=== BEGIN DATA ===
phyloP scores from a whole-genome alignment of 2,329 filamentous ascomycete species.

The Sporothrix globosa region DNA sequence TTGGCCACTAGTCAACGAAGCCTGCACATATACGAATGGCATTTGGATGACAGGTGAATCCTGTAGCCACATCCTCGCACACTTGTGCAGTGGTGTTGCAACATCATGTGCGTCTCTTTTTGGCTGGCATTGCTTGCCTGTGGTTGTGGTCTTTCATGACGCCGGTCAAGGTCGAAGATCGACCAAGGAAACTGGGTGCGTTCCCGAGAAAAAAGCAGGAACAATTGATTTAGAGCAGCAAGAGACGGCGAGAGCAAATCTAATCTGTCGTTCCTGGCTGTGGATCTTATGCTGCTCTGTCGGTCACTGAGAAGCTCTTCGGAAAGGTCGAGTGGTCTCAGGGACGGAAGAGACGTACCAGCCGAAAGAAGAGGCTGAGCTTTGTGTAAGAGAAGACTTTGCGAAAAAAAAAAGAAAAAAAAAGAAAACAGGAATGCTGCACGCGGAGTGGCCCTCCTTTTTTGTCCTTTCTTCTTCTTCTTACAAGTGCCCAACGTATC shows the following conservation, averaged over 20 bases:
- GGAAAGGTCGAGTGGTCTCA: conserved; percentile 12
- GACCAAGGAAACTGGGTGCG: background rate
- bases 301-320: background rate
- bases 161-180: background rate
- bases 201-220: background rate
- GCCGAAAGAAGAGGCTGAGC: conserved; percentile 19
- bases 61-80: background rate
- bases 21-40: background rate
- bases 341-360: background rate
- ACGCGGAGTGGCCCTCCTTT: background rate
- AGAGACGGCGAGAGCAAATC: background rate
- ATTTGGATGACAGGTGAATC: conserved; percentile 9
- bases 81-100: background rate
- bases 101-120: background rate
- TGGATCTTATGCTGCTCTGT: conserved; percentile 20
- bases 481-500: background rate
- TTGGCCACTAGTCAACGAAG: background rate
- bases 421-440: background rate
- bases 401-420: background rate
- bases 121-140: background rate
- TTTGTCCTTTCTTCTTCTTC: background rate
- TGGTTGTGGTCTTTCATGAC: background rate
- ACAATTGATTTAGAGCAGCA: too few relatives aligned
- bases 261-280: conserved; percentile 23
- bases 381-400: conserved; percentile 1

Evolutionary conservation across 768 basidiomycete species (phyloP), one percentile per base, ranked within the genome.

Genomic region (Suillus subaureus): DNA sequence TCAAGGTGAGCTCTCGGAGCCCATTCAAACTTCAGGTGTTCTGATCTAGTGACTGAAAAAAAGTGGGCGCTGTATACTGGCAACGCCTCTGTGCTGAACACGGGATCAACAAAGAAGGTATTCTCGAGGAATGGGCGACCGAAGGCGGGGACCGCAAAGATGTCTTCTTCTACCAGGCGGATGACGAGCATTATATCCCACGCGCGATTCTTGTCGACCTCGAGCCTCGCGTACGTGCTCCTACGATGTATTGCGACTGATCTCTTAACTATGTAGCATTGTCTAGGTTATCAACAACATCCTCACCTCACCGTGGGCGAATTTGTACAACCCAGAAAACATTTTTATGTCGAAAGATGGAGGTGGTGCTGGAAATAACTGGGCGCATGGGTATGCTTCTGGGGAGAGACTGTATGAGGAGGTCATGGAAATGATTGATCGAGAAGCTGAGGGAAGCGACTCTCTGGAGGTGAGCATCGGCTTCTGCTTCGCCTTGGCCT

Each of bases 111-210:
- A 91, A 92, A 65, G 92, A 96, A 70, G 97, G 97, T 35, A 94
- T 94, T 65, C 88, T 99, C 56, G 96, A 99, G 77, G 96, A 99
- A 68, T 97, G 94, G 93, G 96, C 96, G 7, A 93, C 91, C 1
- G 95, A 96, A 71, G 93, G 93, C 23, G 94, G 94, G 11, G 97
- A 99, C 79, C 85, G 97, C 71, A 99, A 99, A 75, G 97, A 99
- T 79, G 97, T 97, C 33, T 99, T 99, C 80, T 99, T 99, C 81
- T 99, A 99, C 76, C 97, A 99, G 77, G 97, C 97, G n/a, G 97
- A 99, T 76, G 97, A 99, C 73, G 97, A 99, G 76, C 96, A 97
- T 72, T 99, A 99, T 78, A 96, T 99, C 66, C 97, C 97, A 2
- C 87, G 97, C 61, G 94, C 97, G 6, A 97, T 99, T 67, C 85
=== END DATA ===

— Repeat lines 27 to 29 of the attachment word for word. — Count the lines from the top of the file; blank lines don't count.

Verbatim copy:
- bases 381-400: conserved; percentile 1

Evolutionary conservation across 768 basidiomycete species (phyloP), one percentile per base, ranked within the genome.

Genomic region (Suillus subaureus): DNA sequence TCAAGGTGAGCTCTCGGAGCCCATTCAAACTTCAGGTGTTCTGATCTAGTGACTGAAAAAAAGTGGGCGCTGTATACTGGCAACGCCTCTGTGCTGAACACGGGATCAACAAAGAAGGTATTCTCGAGGAATGGGCGACCGAAGGCGGGGACCGCAAAGATGTCTTCTTCTACCAGGCGGATGACGAGCATTATATCCCACGCGCGATTCTTGTCGACCTCGAGCCTCGCGTACGTGCTCCTACGATGTATTGCGACTGATCTCTTAACTATGTAGCATTGTCTAGGTTATCAACAACATCCTCACCTCACCGTGGGCGAATTTGTACAACCCAGAAAACATTTTTATGTCGAAAGATGGAGGTGGTGCTGGAAATAACTGGGCGCATGGGTATGCTTCTGGGGAGAGACTGTATGAGGAGGTCATGGAAATGATTGATCGAGAAGCTGAGGGAAGCGACTCTCTGGAGGTGAGCATCGGCTTCTGCTTCGCCTTGGCCT